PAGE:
Lesley McDonnellA Willmaker died in 2014 leaving a Will he had made in 2009. The Willmaker was survived by his adopted son Rodney, 3 adult daughters, 2 grandchildren Kerryn and Roxanna and his ex-wife Rae.

The only asset of the Willmaker at the date of his death were two shares in a company. The most substantial asset of the company consisted of NSW farmland and was valued for probate purposes at $2 million. Located on the Property were two substantial dwellings – one a home in which the Willmaker had lived in for many years and a second dwelling in which Rae had resided in since 1984.

By his will the Willmaker appointed Ornella as his Executrix. Ornella was not related to the Willmaker but had been a great source of support to the Willmaker over many years. The 2009 will contained a number of typographical errors and inconsistent clauses. The main issue for the Court was how to construe the inconsistent clauses of the Will in an effort to try and give effect to the Willmaker’s wishes.

The Will contemplated the sale of real estate with a division of 7/10 of the real estate to one group of family members and a division of the remaining 3/10 to another group of family members on the one hand, but on the other hand specified that the sale of the real estate was not to include the two dwellings because the dwellings were to be gifted to Ornella. The dwellings could not be excised from the real estate without subdivision. However it was not permissible for the real estate to be subdivided. As a result the gifts to the real estate to the two family groups would be stymied.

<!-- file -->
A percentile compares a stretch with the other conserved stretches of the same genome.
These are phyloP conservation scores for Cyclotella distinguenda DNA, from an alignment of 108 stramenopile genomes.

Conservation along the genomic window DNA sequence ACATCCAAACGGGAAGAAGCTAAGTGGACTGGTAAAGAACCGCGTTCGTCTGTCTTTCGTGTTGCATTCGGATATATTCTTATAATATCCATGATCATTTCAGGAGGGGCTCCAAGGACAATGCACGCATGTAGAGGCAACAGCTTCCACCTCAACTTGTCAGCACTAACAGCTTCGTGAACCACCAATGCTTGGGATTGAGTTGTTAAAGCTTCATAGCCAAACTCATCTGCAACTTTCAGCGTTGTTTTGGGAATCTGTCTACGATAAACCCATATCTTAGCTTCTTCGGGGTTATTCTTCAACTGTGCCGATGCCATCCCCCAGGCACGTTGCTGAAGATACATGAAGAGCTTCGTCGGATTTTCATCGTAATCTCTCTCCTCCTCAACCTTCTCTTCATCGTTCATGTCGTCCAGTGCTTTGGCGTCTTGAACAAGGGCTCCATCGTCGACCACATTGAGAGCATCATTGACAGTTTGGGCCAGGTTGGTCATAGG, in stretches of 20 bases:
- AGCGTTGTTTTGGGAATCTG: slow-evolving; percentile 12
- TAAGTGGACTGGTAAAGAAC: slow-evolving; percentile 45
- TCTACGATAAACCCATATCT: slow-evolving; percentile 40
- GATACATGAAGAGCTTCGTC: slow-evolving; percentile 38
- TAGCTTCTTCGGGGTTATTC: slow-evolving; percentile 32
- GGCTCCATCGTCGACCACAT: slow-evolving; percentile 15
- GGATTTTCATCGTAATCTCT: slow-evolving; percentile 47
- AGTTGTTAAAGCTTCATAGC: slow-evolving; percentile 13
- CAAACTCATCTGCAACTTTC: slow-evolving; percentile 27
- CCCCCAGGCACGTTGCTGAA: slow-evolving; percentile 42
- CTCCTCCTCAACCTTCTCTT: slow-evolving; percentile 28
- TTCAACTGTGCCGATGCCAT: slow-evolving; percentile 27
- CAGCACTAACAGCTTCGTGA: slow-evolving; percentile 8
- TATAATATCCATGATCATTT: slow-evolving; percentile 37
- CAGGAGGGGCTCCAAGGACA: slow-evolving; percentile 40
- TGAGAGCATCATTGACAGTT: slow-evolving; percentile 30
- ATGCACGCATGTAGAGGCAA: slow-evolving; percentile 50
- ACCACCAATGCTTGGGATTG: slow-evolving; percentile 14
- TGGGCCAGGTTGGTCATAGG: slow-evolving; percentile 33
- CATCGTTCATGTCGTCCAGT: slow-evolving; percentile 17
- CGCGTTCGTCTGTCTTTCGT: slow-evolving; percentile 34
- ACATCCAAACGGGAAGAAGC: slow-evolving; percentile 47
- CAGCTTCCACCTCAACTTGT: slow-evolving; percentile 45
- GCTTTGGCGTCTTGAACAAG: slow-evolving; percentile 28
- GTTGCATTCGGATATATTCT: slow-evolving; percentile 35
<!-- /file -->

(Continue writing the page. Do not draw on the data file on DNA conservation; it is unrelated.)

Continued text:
An application was made to the Court to construe the Will. The Court found on a true construction of the Will, the Property must be sold and the proceeds of sale distributed in designated proportions and divided between family members named in the Will but as the subdivision was not permitted the gifts of the dwellings to Ornella failed.

Whilst the Willmaker’s desire may have been to “keep things simple” by preparing a Will in his own words unfortunately the outcome in this case was anything but simple because the family were forced to make an application to the Court to construe the terms of the Will.

At Everingham Solomons, we have the expertise and experience to assist you with all your Estate planning needs including helping you prepare a Will that suits your individual circumstances because Helping You is Our Business.

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